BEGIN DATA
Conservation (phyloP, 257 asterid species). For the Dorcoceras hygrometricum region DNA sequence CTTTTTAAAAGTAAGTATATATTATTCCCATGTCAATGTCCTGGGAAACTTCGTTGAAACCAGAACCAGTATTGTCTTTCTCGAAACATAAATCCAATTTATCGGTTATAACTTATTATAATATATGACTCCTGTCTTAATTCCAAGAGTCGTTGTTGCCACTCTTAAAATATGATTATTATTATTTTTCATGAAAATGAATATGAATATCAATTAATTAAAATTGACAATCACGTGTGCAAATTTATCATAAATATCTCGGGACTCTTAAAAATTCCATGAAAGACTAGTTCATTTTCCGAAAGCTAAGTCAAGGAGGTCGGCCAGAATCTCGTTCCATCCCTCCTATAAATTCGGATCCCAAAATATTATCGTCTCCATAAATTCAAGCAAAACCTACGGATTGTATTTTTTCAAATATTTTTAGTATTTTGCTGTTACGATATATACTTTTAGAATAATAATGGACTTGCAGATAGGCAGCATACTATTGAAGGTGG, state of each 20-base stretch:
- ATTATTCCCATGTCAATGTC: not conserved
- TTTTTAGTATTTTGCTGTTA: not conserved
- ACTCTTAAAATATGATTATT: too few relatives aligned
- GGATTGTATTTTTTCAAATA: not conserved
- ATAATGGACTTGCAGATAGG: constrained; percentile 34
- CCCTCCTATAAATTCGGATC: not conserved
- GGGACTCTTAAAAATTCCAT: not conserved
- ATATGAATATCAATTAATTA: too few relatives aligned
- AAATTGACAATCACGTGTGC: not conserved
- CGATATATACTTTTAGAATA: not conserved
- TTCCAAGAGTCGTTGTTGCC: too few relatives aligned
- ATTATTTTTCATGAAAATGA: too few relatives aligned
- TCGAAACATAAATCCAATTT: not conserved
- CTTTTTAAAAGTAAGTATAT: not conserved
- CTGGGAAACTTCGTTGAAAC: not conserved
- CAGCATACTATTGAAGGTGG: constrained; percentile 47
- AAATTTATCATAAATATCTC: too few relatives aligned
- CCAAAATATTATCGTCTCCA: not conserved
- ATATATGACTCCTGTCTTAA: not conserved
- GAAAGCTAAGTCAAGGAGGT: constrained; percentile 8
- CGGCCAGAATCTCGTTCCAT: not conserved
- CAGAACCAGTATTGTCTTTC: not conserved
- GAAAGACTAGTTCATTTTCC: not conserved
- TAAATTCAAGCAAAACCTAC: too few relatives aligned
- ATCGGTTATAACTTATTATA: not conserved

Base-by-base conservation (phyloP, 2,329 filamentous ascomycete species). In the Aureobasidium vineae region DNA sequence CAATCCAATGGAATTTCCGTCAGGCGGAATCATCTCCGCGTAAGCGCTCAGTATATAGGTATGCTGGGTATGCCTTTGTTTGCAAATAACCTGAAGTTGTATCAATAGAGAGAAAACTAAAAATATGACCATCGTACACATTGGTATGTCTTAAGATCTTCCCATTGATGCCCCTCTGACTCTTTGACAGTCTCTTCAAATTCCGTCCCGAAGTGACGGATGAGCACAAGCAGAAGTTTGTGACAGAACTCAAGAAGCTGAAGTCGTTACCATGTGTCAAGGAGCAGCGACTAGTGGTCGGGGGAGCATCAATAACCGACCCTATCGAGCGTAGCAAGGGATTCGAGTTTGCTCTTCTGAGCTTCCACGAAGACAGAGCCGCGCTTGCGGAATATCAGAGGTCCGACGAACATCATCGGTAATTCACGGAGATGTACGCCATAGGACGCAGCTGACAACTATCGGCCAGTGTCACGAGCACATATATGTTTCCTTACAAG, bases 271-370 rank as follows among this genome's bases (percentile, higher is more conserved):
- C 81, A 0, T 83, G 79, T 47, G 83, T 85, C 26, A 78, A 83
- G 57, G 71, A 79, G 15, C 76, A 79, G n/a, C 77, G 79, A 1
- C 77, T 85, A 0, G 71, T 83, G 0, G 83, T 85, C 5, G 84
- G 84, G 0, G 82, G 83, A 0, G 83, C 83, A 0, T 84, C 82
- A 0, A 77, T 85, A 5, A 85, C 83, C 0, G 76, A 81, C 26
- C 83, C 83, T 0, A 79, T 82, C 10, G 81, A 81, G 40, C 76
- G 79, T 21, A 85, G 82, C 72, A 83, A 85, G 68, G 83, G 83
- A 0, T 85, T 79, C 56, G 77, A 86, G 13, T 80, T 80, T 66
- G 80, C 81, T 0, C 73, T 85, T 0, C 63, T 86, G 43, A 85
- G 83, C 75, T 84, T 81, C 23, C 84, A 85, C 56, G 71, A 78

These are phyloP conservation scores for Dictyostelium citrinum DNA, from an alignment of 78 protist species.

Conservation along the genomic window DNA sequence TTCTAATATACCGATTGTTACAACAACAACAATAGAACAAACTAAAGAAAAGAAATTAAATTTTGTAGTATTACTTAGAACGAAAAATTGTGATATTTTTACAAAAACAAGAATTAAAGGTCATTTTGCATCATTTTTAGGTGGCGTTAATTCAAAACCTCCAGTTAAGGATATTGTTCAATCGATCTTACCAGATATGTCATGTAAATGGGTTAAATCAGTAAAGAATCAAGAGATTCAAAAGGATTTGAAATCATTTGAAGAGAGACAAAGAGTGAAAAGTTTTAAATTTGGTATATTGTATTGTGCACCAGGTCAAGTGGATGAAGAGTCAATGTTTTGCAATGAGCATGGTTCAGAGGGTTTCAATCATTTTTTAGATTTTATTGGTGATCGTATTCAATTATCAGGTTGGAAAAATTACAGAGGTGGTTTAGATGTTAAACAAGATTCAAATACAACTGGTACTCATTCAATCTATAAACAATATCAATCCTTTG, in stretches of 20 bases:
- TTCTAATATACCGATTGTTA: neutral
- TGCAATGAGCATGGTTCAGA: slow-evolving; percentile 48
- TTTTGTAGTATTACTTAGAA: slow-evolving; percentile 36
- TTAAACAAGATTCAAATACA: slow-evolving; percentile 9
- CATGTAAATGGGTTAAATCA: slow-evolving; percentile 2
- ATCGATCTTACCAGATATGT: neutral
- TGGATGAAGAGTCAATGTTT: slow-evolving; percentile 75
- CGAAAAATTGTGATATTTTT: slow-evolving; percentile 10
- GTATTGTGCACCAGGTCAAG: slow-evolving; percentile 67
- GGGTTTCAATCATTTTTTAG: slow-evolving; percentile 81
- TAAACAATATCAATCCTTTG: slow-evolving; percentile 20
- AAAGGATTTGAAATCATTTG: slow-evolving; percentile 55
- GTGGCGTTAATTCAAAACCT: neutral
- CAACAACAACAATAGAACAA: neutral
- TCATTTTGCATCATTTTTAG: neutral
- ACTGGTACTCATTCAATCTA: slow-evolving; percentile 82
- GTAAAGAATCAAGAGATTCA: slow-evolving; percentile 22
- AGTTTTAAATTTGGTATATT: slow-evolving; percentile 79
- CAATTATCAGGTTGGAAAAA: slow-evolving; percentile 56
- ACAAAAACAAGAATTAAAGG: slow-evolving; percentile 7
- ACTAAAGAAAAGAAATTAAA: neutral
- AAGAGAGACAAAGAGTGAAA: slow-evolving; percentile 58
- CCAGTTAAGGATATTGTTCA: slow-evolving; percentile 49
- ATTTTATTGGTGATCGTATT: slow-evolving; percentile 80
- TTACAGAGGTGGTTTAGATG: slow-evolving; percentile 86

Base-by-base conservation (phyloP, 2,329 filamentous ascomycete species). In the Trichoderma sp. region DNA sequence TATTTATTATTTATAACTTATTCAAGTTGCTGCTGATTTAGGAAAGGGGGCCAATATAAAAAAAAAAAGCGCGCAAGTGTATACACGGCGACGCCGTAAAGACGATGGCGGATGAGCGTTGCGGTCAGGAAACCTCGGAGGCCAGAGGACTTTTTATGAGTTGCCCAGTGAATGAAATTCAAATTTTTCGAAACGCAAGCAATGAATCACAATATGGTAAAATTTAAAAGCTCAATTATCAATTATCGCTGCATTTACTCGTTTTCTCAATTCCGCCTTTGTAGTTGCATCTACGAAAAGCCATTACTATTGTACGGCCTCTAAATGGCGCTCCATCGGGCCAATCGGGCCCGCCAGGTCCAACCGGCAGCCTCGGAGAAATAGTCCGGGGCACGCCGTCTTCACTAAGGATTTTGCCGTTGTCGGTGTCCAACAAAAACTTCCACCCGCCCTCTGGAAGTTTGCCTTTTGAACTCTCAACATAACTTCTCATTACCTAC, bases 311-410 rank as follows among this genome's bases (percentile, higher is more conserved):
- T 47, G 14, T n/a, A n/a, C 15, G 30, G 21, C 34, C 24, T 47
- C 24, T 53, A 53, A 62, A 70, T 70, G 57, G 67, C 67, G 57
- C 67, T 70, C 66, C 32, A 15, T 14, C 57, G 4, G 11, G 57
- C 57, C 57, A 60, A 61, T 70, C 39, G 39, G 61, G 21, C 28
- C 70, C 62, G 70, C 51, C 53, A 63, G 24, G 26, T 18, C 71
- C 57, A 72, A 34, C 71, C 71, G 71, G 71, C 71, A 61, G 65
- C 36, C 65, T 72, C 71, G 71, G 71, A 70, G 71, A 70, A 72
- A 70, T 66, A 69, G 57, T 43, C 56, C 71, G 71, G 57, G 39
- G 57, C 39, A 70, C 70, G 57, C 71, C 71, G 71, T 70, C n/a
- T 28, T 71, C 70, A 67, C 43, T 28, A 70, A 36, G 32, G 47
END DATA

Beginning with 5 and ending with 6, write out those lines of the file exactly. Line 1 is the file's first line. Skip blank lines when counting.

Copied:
- GGATTGTATTTTTTCAAATA: not conserved
- ATAATGGACTTGCAGATAGG: constrained; percentile 34